If this newest Khafz questionnaire by Dr. Tasneem Saify, Dr. Munira Radhanpurwala T & Dr. Rakhee K had been vetted by other individuals and institutions, it would have recognized the following problems well before releasing the study to the public.

intro.JPG1) Participant consent

Prior to filling out a study, it is important that participants are informed of the study’s intention and are able to sign a consent form acknowledging that they understand the study’s purpose and are giving their permission for the findings to be used in a study’s report. The new Khafz -survey does not have a consent form that does such. [See Screenshot to the left]. In fact, the purpose of this survey is misleading to the reader. There is no mention of how the respondents are being recruited and if their responses will be anonymous or even held in confidence and in essence violates a respondents rights as a participant.

2) Confidentiality

The new Khafz survey form requires participants to provide information that will NOT allow their information to remain private. The study requires that participants add their Community ID (ITS52/Ejamaat) Number. As reported in Mumbai Mirror, the ITS number keeps track of a Dawoodi Bohra’s personal details, including the number of times a person visits the mosque. By requiring an individual to enter this information, already the researchers have directly violated a person’s right to privacy. The question also limits respondents to only those who have signed up for such an ITS number. This, therefore, rules out the participation of many individuals born into the Bohra community or to a Bohra parent who may not have signed up for the ITS card for a variety of reasons, but who have had to undergo FGC as children because of a decision made by a family member or community member.

The mandatory requirement of disclosing one’s ITS number can also discourage an individual from filling out the survey for fear of backlash from the religious community for disagreeing with the practice of Khafz Such backlash occurs on a regular basis against advocates speaking against FGC as can be viewed on Sahiyo’s social media accounts. (See Sahiyo Activist Needs Assessment to learn more about the challenges individuals face when they speak in opposition to FGC).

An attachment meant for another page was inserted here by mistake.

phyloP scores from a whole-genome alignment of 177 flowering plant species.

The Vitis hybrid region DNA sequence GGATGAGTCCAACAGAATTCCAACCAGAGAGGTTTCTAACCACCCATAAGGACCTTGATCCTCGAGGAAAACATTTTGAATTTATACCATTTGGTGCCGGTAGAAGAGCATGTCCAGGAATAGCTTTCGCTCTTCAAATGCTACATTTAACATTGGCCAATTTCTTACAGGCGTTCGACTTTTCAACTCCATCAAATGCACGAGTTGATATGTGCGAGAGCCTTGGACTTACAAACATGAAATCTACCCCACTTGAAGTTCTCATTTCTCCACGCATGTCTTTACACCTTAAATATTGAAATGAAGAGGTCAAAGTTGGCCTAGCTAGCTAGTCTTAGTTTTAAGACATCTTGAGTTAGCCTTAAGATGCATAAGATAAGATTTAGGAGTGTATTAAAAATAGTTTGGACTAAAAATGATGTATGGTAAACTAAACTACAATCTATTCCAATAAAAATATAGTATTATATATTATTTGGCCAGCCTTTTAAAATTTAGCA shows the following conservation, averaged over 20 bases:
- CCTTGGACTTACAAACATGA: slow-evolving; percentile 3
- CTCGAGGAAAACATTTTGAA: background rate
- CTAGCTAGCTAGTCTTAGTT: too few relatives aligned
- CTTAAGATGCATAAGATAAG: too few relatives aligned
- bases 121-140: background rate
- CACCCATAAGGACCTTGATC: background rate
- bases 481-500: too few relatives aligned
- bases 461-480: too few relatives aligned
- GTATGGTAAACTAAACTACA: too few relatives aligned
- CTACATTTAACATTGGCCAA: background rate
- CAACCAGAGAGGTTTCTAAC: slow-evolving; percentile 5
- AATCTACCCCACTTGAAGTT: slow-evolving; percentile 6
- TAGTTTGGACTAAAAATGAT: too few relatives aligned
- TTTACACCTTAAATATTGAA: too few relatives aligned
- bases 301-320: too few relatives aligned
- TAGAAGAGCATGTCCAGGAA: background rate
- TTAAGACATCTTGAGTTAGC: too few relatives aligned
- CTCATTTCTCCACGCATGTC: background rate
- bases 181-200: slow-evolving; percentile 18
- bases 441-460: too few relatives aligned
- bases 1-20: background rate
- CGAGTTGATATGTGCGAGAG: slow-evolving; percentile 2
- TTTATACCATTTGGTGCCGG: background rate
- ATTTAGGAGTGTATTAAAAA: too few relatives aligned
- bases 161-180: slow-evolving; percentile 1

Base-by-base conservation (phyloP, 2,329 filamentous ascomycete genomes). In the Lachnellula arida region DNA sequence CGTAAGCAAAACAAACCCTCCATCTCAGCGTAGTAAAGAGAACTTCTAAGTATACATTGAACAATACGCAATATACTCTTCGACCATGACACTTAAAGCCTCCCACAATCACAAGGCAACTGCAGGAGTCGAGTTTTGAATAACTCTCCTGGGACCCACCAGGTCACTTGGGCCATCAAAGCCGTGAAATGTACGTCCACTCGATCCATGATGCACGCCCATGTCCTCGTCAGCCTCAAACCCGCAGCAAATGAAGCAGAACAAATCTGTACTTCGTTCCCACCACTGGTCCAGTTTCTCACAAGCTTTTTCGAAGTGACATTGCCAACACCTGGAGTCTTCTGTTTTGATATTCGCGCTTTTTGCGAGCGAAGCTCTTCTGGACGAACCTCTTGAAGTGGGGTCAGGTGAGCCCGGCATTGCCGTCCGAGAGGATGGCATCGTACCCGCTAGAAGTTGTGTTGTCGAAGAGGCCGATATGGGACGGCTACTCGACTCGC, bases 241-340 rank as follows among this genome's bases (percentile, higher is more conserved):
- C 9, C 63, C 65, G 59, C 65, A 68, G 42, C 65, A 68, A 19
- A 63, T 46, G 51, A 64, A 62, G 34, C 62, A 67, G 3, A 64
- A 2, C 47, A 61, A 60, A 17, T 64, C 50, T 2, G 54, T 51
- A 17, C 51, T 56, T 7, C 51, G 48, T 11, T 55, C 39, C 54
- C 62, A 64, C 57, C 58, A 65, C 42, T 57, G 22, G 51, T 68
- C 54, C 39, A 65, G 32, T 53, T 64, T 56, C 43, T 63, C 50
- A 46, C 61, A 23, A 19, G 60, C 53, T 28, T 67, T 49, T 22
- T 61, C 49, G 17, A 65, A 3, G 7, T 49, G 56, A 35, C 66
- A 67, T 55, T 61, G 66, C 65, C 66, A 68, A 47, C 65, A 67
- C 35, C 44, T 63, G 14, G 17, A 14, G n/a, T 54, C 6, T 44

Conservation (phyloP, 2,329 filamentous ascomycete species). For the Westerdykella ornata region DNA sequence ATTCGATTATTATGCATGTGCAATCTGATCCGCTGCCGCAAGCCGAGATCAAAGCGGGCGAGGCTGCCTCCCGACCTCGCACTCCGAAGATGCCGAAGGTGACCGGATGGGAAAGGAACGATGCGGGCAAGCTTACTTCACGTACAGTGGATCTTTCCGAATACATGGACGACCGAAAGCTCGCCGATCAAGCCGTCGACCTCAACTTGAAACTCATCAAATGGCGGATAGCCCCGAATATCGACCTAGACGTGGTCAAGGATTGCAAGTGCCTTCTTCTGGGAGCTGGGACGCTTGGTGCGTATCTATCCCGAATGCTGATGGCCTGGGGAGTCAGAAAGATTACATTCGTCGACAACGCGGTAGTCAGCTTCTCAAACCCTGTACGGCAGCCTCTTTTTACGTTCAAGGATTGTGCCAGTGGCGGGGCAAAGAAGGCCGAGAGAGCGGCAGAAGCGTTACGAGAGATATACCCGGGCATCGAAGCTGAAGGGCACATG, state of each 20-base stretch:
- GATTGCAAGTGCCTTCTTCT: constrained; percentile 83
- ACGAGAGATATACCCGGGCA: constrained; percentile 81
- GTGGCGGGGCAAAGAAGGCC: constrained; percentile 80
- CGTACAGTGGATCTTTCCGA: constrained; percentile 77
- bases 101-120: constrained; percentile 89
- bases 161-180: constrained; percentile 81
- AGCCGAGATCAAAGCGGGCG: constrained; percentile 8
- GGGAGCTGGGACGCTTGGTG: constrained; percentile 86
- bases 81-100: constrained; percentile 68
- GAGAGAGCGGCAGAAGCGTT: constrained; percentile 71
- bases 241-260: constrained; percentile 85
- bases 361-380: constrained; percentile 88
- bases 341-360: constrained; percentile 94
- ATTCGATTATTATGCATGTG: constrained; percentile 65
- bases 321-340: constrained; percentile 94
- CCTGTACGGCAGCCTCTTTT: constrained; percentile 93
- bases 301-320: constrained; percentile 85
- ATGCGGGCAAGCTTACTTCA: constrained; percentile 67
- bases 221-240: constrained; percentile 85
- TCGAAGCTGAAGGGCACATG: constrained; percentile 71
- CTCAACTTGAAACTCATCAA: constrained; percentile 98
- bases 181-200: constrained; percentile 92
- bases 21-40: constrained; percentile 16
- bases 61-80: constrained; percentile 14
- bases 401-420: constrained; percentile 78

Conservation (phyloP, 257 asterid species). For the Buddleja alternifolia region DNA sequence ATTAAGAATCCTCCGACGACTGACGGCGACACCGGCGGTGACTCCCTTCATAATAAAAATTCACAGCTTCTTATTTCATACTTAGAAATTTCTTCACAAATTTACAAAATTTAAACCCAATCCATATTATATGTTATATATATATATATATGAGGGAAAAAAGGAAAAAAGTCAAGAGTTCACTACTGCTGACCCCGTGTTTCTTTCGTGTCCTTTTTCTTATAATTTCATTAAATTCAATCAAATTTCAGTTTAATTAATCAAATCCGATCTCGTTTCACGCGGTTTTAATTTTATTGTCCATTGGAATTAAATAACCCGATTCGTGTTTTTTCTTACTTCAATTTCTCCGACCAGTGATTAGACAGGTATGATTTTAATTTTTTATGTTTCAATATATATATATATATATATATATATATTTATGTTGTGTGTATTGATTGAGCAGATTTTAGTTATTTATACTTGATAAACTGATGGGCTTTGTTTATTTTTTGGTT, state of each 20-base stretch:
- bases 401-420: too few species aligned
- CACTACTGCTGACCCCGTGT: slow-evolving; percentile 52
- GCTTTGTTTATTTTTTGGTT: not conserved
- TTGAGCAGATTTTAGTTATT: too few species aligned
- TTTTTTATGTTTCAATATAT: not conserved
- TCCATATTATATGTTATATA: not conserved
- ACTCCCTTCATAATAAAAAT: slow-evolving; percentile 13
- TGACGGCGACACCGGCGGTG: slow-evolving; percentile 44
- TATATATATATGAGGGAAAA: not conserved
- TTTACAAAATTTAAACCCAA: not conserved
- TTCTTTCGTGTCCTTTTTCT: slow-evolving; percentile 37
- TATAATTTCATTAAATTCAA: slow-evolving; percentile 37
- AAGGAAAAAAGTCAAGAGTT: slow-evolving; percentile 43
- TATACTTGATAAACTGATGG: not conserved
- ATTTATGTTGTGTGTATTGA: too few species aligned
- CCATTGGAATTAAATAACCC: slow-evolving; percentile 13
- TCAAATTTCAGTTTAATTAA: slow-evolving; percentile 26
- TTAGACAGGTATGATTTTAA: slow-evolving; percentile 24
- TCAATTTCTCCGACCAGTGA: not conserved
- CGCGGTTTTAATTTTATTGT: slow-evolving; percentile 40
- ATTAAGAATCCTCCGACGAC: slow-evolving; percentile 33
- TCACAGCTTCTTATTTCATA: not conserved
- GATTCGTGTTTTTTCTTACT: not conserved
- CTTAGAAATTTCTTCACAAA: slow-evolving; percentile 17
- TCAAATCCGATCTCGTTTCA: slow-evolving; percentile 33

3) Biased questions Khafz survey Q2

Besides the problematic ITS number, the wording of subsequent questions on the new Khafz survey is biased and considered to be leading questions that prompt survey respondents to answer in a specific manner.  Khafz survey Q5

For instance, Questions 2, 5, 9, and 10 make assumptions about religious freedom, media, and activists, rather than posing the questions and response choices in a more neutral, open-ended form.

Khafz survey Q9n10

Questions 12 and 13 are perfect examples of problematic, leading questions: Question 12 Khafz survey Q1213offers a definition of the word “mutilation” without any context to why the word is being asked. Question #13 then frames the question in a manner that can minimize or under report a participant’s level of distress associated with khatna/khafz, and also automatically suggests to the participant that the practice is not mutilation. 

Question 14 is confusing for another reason. The introductory paragraph by the researchers suggests that male participants can take part in the study, however, Question 14 is written and geared towards female participants who undergo Khatna/khafz. Khafz survey Q14Yet, because of the asterisk (*), the question is mandatory for all respondents, meaning men would have to submit a response to Question #14. This inclusion of information would automatically invalidate the data collected as men have NOT gone through khafz. The wording of the question also infers that all Dawoodi Bohra women have undergone khatna/khafz, which, from anecdotal reports and previous research on FGC in the Bohra community, we recognize is not the case. In fact, we do see a trend in the Bohra community of people wanting to give up the practice on future generations of girls. Yet, the survey makes no mention of this trend or suggests that it is even an option amongst survey respondents.

Overall, the Khafz/Khatna study is problematic for an entire milieu of reasons, not only the ones I have listed here. However, as a researcher, a social worker, and a woman who has undergone FGC because I was born into the Bohra community, what saddens me the most about this survey is that it is yet another attempt to discredit and disbelieve the numerous women and girls who have spoken up and stated that FGC was harmful to them. These women have spoken up for no other reason than to be believed, and instead of comforting them, the researchers of this new Khfaz/Khatna questionnaire are trying to silence them.